Arthur C. Clarke on UFOs
By: Brett Holman (firstname.lastname@example.org)
Secondly (pp. 119-22) is his review of Leslie and Adamski's "Flying Saucers Have Landed" which also appeared in JBIS, in 1954 after Clarke's televised debunking of Adamski's saucer photos. Leaving aside the substance of his review, he concludes by reaffirming that the ETH is possible, but unlikely, and overwhelming evidence is required due to the importance of this question. "Books like `Flying Saucers Have Landed' do a real disservice by obscuring the truth and scaring away serious researchers from a field that may be of great importance. If flying saucers do turn out to be spaceships, Leslie and Adamski will have done quite a lot to prevent people of intellectual integrity from accepting the fact."
I think these quotes show that initially Clarke was fairly open-minded
on the subject of UFOs, and recognised it as a legitimate, and even important,
field of inquiry. However, his reservations about some of the wild-eyed
speculations which then passed for UFO research (eg, the contactee movement)
clearly put him off.
Finally, one of the last pieces in "Greetings, Carbon-based Bipeds!" (pp. 512-4) is entitled "More Last Words on UFOs" (published 1997). (He wrote an earlier "Last Words on UFOs", sometime in the 1970s, I think - I don't have a copy of that.) Clarke now argues that UFOs are very common - he has seen 10 of them himself, including the one with Stanley Kubrick which turned out to be ECHO-1. He bases his disbelief of the ETH on two failures - the failures of facilities like NORAD to track all these incoming spaceships (when they can track everything else) and the failures of aliens to look alien (evolution being unlikely to produce human-like ETs, in his opinion).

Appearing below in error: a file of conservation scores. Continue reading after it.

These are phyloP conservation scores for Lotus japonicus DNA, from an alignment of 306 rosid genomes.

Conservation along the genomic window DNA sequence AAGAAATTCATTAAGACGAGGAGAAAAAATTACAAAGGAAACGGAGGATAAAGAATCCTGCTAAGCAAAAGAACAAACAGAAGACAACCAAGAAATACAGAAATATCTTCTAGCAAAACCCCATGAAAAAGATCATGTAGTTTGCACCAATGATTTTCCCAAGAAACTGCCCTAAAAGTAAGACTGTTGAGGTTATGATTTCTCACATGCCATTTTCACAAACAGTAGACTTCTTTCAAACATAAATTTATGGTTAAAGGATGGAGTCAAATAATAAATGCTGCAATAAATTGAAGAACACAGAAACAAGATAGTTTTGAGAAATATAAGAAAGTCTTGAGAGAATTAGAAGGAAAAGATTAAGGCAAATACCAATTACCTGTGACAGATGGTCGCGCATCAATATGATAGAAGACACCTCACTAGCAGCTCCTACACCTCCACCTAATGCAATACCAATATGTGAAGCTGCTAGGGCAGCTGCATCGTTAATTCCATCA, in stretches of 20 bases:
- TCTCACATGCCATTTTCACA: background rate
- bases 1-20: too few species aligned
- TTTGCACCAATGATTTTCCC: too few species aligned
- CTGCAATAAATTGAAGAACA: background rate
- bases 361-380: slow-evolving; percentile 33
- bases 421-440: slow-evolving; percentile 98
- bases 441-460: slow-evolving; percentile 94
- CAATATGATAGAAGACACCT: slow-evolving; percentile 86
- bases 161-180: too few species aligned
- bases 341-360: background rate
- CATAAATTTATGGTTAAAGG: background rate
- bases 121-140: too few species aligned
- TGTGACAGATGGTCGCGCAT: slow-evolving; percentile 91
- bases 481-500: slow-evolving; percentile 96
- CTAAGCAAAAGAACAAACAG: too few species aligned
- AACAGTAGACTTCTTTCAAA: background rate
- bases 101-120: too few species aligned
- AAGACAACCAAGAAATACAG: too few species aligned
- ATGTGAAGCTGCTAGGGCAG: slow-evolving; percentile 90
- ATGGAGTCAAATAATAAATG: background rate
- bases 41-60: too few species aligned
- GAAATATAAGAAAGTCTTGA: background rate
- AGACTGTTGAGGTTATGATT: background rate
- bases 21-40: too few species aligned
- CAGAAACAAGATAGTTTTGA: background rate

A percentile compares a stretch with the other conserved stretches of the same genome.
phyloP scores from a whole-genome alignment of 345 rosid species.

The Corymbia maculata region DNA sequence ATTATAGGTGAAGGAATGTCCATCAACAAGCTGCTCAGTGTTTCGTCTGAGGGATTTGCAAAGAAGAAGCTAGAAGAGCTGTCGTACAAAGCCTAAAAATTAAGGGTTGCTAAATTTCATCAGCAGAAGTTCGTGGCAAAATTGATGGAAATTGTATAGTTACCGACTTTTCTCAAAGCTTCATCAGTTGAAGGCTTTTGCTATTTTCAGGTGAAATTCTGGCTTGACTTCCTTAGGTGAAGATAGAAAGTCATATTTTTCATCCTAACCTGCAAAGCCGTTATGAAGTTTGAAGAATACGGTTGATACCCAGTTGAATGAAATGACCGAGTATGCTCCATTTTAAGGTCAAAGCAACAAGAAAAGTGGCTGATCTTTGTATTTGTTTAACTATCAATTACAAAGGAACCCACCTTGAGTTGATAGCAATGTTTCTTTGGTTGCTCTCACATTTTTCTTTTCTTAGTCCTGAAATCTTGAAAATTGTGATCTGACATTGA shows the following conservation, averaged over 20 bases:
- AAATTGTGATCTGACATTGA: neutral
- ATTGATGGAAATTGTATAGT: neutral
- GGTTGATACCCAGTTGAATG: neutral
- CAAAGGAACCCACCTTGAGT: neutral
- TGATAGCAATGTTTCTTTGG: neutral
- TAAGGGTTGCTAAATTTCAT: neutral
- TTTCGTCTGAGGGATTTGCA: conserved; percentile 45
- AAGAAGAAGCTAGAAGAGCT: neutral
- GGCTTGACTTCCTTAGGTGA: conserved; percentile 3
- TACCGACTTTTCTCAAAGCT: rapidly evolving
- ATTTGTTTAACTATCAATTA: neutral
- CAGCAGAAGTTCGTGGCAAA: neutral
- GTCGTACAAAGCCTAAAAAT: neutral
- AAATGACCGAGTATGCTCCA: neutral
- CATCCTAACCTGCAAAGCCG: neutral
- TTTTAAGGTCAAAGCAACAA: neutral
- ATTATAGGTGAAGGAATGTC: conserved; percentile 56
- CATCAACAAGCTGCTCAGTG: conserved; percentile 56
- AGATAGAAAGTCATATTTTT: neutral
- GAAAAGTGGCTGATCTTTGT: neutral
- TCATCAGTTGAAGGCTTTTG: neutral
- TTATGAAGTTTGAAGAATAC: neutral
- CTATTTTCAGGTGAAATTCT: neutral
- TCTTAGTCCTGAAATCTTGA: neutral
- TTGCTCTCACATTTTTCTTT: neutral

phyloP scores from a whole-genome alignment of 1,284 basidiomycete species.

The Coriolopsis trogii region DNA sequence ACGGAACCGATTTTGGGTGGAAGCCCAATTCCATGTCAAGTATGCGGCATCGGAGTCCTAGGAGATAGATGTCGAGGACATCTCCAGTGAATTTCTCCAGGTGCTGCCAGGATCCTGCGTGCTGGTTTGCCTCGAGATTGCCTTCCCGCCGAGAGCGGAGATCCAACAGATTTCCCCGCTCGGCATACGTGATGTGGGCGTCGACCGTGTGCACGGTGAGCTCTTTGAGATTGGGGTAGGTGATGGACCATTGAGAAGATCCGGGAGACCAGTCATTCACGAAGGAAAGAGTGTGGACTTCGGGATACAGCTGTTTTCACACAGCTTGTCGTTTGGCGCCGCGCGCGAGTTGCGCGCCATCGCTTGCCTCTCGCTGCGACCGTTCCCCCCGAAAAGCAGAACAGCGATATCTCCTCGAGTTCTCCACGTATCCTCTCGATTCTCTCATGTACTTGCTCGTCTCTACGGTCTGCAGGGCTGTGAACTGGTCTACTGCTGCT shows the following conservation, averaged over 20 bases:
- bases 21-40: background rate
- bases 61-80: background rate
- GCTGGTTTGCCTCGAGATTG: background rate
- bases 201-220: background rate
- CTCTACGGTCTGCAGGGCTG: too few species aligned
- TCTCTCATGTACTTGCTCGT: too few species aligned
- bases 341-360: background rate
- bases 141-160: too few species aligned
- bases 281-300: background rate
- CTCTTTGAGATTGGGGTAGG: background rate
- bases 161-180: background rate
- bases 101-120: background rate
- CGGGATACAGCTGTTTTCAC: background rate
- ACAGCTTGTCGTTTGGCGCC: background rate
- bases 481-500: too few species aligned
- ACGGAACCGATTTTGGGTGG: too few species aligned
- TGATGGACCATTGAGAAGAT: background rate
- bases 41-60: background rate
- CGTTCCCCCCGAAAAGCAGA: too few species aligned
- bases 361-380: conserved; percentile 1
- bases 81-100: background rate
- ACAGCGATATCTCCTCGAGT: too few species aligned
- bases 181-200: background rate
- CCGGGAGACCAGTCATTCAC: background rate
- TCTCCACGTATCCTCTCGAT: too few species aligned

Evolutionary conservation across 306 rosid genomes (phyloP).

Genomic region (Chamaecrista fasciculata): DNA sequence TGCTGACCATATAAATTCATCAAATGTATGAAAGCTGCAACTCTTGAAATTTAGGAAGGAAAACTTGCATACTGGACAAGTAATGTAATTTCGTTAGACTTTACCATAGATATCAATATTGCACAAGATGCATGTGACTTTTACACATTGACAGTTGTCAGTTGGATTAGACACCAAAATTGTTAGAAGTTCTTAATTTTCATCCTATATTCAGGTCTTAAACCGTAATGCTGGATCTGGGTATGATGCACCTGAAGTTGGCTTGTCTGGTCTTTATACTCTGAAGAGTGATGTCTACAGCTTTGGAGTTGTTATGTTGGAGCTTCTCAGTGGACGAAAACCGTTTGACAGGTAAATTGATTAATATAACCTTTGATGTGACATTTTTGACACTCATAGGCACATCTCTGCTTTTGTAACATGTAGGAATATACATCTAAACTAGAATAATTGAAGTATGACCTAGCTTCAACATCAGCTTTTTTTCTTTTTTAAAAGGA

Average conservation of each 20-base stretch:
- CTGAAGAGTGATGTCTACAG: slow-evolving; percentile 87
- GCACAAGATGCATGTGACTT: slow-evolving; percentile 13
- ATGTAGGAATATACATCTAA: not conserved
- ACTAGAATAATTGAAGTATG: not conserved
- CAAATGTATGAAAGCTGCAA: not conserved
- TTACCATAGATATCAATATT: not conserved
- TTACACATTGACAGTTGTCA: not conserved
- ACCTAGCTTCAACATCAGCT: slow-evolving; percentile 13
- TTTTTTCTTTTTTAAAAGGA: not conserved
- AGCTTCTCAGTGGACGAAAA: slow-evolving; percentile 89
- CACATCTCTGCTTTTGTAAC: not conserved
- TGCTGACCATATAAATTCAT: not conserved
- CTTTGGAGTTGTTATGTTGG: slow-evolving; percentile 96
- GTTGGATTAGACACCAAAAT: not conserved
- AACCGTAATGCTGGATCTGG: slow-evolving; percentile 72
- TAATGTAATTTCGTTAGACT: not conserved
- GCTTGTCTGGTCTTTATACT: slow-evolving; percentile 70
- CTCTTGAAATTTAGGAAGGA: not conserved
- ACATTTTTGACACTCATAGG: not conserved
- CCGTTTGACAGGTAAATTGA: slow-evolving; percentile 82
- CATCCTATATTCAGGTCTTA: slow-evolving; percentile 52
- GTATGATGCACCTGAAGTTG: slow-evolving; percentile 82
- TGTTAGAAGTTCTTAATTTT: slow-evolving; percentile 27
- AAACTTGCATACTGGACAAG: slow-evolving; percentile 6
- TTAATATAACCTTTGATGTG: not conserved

So I think we can trace here the development of Clarke's
opinions on UFOs. Quite open-minded in the 1950s (and as a
science fiction author and spaceflight enthusiast, how could he
not *want* UFOs to be ET in origin?), by 1961 the lack of
concrete data obtained by science plus the excesses of the
contactee movement led him to dismiss the matter entirely. Since
then, I would say Clarke clearly hasn't delved very deeply into
the subject (and would consider that a waste of time, which
admittedly as an old man with much to do, he doesn't have very
much of) and nothing that he seen in that time has changed his
opinion. But clearly, as someone interested in the subject of
extraterrestrials, he still thinks about the problem from time
to time, and considers the ETH unlikely on general grounds
(without getting into specifics).
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